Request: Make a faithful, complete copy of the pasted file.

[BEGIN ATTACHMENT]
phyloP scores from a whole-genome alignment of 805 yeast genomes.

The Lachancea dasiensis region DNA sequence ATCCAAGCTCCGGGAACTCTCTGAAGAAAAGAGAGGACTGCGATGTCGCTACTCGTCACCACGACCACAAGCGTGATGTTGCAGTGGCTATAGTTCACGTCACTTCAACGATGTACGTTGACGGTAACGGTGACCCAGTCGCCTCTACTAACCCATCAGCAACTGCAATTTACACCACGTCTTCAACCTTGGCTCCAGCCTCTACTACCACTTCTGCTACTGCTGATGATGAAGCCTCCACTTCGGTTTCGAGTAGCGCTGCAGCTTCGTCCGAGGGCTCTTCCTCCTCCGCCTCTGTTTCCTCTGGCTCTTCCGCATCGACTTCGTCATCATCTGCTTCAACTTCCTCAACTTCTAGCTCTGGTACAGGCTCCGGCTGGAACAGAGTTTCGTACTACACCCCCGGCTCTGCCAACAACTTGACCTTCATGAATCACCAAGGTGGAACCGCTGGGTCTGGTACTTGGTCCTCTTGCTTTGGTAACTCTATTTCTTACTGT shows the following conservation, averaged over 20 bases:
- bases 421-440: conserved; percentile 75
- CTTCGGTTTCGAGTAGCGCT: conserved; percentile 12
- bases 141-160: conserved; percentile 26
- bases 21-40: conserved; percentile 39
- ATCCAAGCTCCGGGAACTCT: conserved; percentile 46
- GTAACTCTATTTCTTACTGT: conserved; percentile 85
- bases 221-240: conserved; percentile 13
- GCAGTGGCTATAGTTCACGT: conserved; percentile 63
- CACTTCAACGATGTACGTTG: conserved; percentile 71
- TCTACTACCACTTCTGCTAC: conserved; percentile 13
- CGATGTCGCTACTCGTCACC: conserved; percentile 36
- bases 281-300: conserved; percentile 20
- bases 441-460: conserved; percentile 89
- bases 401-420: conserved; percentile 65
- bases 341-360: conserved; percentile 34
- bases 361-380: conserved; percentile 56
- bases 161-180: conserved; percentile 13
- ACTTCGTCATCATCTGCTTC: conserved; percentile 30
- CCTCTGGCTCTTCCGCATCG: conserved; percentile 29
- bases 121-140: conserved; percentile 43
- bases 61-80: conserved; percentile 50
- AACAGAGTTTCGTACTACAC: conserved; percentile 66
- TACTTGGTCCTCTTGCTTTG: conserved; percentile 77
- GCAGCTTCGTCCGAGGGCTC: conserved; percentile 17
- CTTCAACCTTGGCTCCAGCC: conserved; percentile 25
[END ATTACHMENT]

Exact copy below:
phyloP scores from a whole-genome alignment of 805 yeast genomes.

The Lachancea dasiensis region DNA sequence ATCCAAGCTCCGGGAACTCTCTGAAGAAAAGAGAGGACTGCGATGTCGCTACTCGTCACCACGACCACAAGCGTGATGTTGCAGTGGCTATAGTTCACGTCACTTCAACGATGTACGTTGACGGTAACGGTGACCCAGTCGCCTCTACTAACCCATCAGCAACTGCAATTTACACCACGTCTTCAACCTTGGCTCCAGCCTCTACTACCACTTCTGCTACTGCTGATGATGAAGCCTCCACTTCGGTTTCGAGTAGCGCTGCAGCTTCGTCCGAGGGCTCTTCCTCCTCCGCCTCTGTTTCCTCTGGCTCTTCCGCATCGACTTCGTCATCATCTGCTTCAACTTCCTCAACTTCTAGCTCTGGTACAGGCTCCGGCTGGAACAGAGTTTCGTACTACACCCCCGGCTCTGCCAACAACTTGACCTTCATGAATCACCAAGGTGGAACCGCTGGGTCTGGTACTTGGTCCTCTTGCTTTGGTAACTCTATTTCTTACTGT shows the following conservation, averaged over 20 bases:
- bases 421-440: conserved; percentile 75
- CTTCGGTTTCGAGTAGCGCT: conserved; percentile 12
- bases 141-160: conserved; percentile 26
- bases 21-40: conserved; percentile 39
- ATCCAAGCTCCGGGAACTCT: conserved; percentile 46
- GTAACTCTATTTCTTACTGT: conserved; percentile 85
- bases 221-240: conserved; percentile 13
- GCAGTGGCTATAGTTCACGT: conserved; percentile 63
- CACTTCAACGATGTACGTTG: conserved; percentile 71
- TCTACTACCACTTCTGCTAC: conserved; percentile 13
- CGATGTCGCTACTCGTCACC: conserved; percentile 36
- bases 281-300: conserved; percentile 20
- bases 441-460: conserved; percentile 89
- bases 401-420: conserved; percentile 65
- bases 341-360: conserved; percentile 34
- bases 361-380: conserved; percentile 56
- bases 161-180: conserved; percentile 13
- ACTTCGTCATCATCTGCTTC: conserved; percentile 30
- CCTCTGGCTCTTCCGCATCG: conserved; percentile 29
- bases 121-140: conserved; percentile 43
- bases 61-80: conserved; percentile 50
- AACAGAGTTTCGTACTACAC: conserved; percentile 66
- TACTTGGTCCTCTTGCTTTG: conserved; percentile 77
- GCAGCTTCGTCCGAGGGCTC: conserved; percentile 17
- CTTCAACCTTGGCTCCAGCC: conserved; percentile 25